April 12, 2011
The new President of the United States, the trim young John F. Kennedy, had promised to get America moving again. But barely three months into his term, the fat, bald, warty Nikita Khrushchev was crowing that his Soviet Union had bested the Yankees in space. Party boss Khrushchev moved aggressively to show that Communismnot democracy--was the wave of the future.
Yuri Gagarin was a cosmonaut who first rocketed into orbit on this day fifty years ago. Until he went up, Americans knew only the word astronaut for these intrepid space pioneers. Gagarin was young and daring, to be sure. It took real courage to go up in a space capsule. American test pilots may have sneered at astronauts as spam in a can, but Gagarin was a skilled Soviet air force officer.
He was also a committed atheist. This was important to Nikita Khrushchev. He had been desperately searching for a way to legitimize Communist rule after he delivered his secret speech to the Twentieth Party Congress in Moscow in 1956. That secret speech denounced Stalinthe brutal ruler of the USSR of nearly thirty years. Stalin was attackedonly after he was safely dead for three yearsby his successor Khrushchev not for the murders of four million people in the Gulag, and not for his persecution of Christians and Jews, but for his shooting of thousands of loyal Communists. To show his courage, Khrushchev ordered Stalins mummified body taken from its honored place in the Kremlin next to that of Leninand cremated.
When Yuri Gagarin returned to earth, he was put before the international press corps. What did you see up there, was the shouted question. One suspects today the question was planted. The answer surely was scripted: Nyet bogaNo God.
The launching of Yuri Gagarin into space aboard Vostok 1 (East 1) set off a furious effort in the U.S. President Kennedy was determined not to be outdone by the forces of international Communism. He convened panels at NASA and among Cabinet committees. What can the U.S. do to respond to this propaganda coup?
The answers were not encouraging. Scientists, engineers, and NASA officials informed the president that the Soviets were ahead of us in space and it would be yearsyears!before we might catch up. Moreover, the U.S. had committed itself under President Eisenhower to doing everything in public. That included broadcasting our embarrassing failures. The Soviets had the advantage of secrecy. If any cosmonauts died before Gagarins stunning success, we probably will never know about it.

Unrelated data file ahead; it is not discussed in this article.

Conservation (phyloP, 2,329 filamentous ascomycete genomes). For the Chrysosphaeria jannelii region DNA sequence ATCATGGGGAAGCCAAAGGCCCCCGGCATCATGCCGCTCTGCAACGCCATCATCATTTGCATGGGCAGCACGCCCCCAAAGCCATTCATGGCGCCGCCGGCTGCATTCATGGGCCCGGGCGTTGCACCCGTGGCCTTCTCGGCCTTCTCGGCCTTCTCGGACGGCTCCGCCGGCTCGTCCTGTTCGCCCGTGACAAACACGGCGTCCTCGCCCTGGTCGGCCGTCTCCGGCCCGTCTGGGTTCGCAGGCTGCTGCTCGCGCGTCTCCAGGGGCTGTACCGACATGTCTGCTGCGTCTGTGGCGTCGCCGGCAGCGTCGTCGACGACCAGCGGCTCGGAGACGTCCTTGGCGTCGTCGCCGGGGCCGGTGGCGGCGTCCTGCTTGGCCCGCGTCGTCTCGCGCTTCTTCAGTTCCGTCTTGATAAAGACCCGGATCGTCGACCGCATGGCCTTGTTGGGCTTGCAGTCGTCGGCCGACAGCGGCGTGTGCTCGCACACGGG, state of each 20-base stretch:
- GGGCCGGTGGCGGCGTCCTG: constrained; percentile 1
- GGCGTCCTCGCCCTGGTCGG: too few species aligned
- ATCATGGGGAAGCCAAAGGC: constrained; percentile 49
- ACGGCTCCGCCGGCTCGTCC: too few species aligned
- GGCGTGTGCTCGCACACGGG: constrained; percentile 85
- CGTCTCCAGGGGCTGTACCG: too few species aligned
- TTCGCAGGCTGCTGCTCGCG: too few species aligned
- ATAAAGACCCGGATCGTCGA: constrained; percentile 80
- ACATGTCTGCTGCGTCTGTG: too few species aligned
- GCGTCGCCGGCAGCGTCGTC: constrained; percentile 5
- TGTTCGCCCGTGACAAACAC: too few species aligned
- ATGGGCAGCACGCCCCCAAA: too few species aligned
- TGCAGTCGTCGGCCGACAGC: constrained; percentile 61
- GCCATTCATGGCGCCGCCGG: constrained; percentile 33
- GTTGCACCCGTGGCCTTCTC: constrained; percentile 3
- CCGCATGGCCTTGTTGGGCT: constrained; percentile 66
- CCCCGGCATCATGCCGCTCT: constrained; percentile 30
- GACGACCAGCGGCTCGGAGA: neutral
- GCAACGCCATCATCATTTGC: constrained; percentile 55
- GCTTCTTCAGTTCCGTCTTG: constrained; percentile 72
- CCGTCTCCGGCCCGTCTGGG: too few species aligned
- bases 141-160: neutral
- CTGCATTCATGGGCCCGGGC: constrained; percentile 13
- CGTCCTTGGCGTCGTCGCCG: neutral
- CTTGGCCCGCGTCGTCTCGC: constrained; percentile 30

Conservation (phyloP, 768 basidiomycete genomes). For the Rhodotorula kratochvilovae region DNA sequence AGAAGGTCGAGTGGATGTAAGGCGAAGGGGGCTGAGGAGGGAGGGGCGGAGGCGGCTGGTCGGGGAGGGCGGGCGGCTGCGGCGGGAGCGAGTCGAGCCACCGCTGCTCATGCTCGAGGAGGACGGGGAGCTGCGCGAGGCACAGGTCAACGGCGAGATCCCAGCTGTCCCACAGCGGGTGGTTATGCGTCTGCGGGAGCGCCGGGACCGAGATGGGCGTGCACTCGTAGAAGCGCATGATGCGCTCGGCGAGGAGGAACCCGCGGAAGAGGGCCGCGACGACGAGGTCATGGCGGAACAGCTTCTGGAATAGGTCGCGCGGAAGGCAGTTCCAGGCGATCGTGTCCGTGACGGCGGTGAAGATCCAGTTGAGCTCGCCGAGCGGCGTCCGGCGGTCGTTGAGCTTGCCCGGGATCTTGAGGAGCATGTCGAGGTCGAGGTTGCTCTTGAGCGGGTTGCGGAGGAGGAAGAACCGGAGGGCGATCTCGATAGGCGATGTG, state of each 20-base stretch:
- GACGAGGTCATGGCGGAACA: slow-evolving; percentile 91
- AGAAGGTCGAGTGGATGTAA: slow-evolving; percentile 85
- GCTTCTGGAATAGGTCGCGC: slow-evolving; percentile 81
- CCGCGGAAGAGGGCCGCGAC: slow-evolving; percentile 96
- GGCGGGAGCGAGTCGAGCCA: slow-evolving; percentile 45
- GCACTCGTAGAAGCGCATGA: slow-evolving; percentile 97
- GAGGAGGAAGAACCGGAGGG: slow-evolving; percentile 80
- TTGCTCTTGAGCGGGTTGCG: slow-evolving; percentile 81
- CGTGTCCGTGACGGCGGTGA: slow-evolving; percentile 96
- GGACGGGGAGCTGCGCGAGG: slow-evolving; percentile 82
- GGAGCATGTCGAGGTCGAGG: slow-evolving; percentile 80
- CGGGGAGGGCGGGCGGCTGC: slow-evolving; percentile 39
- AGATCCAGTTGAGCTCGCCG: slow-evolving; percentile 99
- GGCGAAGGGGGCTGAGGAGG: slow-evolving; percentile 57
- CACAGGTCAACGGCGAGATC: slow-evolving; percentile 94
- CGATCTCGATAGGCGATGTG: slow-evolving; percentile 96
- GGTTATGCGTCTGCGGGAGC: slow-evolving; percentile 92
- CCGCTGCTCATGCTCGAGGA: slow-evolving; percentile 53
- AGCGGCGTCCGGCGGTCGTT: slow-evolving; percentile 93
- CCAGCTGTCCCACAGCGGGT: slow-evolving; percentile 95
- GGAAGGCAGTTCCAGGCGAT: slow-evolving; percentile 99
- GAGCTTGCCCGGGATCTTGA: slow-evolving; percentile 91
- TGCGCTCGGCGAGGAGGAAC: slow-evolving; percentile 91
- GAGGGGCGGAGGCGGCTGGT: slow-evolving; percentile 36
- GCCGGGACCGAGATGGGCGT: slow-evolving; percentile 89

Khrushchev needed successes in space to compensate for his abysmal failures on earth. Despite boasting we will bury you, the Russian people lived in Third World poverty. No bread and no freedom. At a U.S. trade fair in Moscow, Khrushchev bragged the USSR would pass the U.S. by 1980. One brave Russian wrote in the Americans guest book: Drop me off in the United States as we pass by.
Marxists rejected any thought of religion. Success in space would enable man to believe in himself...People who now believe in God will reject him. Man will be stronger than God. Communist sympathizers around the world took heart from Soviet successes in space.
But President Kennedy boldly went where no man had gone before. Informed by NASA that the U.S. might be able to get to the Moon before the Soviets, but that it would take years, J.F.K. went before Congress and threw down the gauntlet. The United States, he promised, would go to the Moon before the decade was out.
On Christmas Eve, 1968, three American astronauts aboard Apollo 8 went to the Moon. As they came around the dark side, Frank Borman, Jim Lovell, and Bill Anders read from the King James Bible: In the beginning, God created the heavens and the earth... We had won the space race. In just seven months, Americans aboard Apollo XI would touch down on the Moon, taking that small step for a man, a giant leap for mankind.
The night we landed on the Moon, someone put flowers on President Kennedys grave at Arlington National Cemetery. They left a note: The Eagle has landed. Today, Google remembers Yuri Gagarins flight with a visual tribute. Lets hope that in memorializing the USSR and the greatest achievement of an evil empire that Google will remember its own motto: Dont be evil.